Histamine receptors in the coronary circulation of the dog. Effects of mepyramine and metiamide on responses to histamine infusions.
The effect of histamine on coronary blood flow (CBF) was studied in anaesthetized grayhounds. CBF and systemic blood pressure were measured using electromagnetic flow transducers and catheters in the aorta during infusions of drugs into the left circumflex coronary artery. Histamine infusions (5, 10, and 20 microng/min) produced dose-related increases in CBF without changing heart rate or blood pressure. Metiamide (100 microng/min) given simultaneously produced a parallel displacement of the histamine dose-response curve to the right (P less than 0.05) with a dose ratio of 2. Mepyramine (100 microng/min) produced a larger parallel displacement of the dose-response curve (dose ratio = 4). Together, metiamide and mepyramine greatly reduced the histamine response (dose ratio = 16), showing that the metiamide blockade is augmented in the presence of mepyramine. Similarly, mepyramine blockade is augmented in the presence of metiamide. The increase in CBF produced by histamine infusion (20 microng/min) was similar to the peak flow response of reactive hyperemia following 8-second occlusions. However, mepyramine and metiamide together had no effect on the peak flow response, duration, or total repayment of flow debt in reactive hyperemia. These results show that histamine-induced coronary vasodilation is mediated by both H1 and H2 receptors. However, the vasodilation of reactive hyperemia after brief coronary artery occlusions does not appear to involve histamine.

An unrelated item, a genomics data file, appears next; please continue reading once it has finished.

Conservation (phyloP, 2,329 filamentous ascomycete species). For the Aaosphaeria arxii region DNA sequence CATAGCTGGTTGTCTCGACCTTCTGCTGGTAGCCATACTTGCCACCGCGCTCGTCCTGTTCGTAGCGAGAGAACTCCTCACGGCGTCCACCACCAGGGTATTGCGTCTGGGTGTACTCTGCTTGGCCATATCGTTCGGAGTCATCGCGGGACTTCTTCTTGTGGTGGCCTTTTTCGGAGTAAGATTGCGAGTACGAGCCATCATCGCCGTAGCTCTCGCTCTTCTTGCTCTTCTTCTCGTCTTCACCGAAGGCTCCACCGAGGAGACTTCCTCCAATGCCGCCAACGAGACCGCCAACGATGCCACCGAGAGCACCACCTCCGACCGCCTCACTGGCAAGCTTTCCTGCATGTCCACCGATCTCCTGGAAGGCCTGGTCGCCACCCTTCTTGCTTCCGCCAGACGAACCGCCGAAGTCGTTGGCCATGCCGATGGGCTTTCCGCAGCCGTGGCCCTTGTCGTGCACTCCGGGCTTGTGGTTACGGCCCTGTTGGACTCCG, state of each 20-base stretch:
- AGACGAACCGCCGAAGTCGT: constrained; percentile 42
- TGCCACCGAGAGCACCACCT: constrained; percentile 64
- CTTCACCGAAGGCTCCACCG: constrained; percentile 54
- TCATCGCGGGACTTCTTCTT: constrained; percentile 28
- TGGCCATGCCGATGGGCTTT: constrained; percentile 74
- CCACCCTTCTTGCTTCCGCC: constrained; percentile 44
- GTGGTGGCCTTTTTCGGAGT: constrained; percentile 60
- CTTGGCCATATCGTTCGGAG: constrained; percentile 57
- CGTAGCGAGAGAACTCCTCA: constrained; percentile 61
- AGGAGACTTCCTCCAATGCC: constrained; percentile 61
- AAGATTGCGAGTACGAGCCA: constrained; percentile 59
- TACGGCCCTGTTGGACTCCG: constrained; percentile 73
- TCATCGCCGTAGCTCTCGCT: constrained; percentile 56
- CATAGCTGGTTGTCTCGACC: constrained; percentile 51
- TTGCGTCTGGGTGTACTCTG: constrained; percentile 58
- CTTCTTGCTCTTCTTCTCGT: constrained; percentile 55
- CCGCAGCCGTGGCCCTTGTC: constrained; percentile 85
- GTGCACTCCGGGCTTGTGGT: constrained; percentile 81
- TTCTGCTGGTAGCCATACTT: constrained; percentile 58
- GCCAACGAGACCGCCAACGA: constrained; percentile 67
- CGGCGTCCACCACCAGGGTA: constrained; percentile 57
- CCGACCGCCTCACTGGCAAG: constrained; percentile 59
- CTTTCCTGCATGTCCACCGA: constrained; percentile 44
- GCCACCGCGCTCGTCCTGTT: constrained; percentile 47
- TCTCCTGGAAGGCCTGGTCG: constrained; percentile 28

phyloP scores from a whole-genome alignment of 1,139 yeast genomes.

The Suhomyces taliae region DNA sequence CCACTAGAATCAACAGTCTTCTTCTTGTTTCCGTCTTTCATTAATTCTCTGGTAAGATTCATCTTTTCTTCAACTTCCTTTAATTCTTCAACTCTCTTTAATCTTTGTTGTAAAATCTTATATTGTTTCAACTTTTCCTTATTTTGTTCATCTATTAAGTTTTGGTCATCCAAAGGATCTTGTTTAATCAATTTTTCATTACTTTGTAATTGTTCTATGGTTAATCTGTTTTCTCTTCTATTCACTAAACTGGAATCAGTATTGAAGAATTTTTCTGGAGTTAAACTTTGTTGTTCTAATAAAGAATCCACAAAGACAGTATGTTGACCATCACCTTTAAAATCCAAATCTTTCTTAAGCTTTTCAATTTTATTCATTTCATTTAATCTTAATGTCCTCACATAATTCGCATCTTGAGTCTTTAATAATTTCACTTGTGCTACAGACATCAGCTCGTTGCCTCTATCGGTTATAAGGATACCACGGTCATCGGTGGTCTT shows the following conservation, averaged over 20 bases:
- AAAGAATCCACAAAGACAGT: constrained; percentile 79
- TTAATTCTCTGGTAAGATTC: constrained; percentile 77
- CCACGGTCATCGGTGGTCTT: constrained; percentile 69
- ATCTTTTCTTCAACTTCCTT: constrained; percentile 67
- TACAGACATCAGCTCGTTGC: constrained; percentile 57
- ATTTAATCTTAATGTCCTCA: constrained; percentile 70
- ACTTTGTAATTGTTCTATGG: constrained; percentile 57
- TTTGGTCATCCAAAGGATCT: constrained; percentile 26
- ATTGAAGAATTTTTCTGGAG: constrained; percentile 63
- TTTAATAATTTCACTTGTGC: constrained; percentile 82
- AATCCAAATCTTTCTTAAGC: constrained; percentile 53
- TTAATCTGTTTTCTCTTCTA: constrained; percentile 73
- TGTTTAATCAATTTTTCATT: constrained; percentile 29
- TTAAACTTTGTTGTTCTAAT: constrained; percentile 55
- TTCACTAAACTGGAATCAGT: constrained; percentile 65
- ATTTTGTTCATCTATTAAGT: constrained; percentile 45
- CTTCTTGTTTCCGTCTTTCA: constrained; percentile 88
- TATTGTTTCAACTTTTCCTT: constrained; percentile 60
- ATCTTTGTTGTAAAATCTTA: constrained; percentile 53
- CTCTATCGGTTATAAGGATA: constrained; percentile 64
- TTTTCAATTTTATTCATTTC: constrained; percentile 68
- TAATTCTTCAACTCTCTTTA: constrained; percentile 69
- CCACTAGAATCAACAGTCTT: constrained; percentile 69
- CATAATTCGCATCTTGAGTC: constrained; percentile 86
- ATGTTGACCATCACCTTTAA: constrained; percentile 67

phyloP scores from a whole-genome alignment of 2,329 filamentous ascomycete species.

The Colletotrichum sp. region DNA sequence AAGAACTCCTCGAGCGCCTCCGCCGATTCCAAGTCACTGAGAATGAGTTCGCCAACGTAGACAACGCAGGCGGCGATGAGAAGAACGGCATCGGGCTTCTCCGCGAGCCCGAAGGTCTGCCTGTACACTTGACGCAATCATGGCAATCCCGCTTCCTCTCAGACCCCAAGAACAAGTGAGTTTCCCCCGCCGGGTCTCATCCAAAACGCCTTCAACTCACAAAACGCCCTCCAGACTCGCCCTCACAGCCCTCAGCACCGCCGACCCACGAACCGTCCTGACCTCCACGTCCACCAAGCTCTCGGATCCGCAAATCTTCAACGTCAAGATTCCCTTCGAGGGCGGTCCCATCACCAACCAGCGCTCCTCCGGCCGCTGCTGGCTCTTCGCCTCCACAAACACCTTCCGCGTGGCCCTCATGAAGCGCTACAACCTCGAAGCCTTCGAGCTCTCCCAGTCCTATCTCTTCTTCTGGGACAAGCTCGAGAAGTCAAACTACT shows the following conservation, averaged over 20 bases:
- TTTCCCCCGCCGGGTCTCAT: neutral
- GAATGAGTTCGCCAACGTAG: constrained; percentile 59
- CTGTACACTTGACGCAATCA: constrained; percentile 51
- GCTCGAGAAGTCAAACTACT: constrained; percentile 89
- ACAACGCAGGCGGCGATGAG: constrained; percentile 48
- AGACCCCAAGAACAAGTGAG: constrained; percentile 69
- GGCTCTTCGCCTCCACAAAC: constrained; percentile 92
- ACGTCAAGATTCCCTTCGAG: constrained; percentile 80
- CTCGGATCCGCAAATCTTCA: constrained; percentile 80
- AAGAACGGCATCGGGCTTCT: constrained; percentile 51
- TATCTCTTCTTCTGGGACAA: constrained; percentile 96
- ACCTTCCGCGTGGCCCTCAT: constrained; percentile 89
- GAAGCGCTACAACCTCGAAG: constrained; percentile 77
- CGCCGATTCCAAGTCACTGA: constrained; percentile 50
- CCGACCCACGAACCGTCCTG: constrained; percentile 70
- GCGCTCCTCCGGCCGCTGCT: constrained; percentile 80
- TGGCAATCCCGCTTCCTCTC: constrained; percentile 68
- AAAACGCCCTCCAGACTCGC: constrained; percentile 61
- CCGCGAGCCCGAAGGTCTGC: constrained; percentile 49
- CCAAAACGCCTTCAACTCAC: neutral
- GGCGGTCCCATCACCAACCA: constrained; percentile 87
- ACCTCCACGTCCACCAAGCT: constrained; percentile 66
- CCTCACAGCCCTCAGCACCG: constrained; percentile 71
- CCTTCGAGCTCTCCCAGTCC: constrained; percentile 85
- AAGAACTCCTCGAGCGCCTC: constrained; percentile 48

- Copyright © 1977 by American Heart Association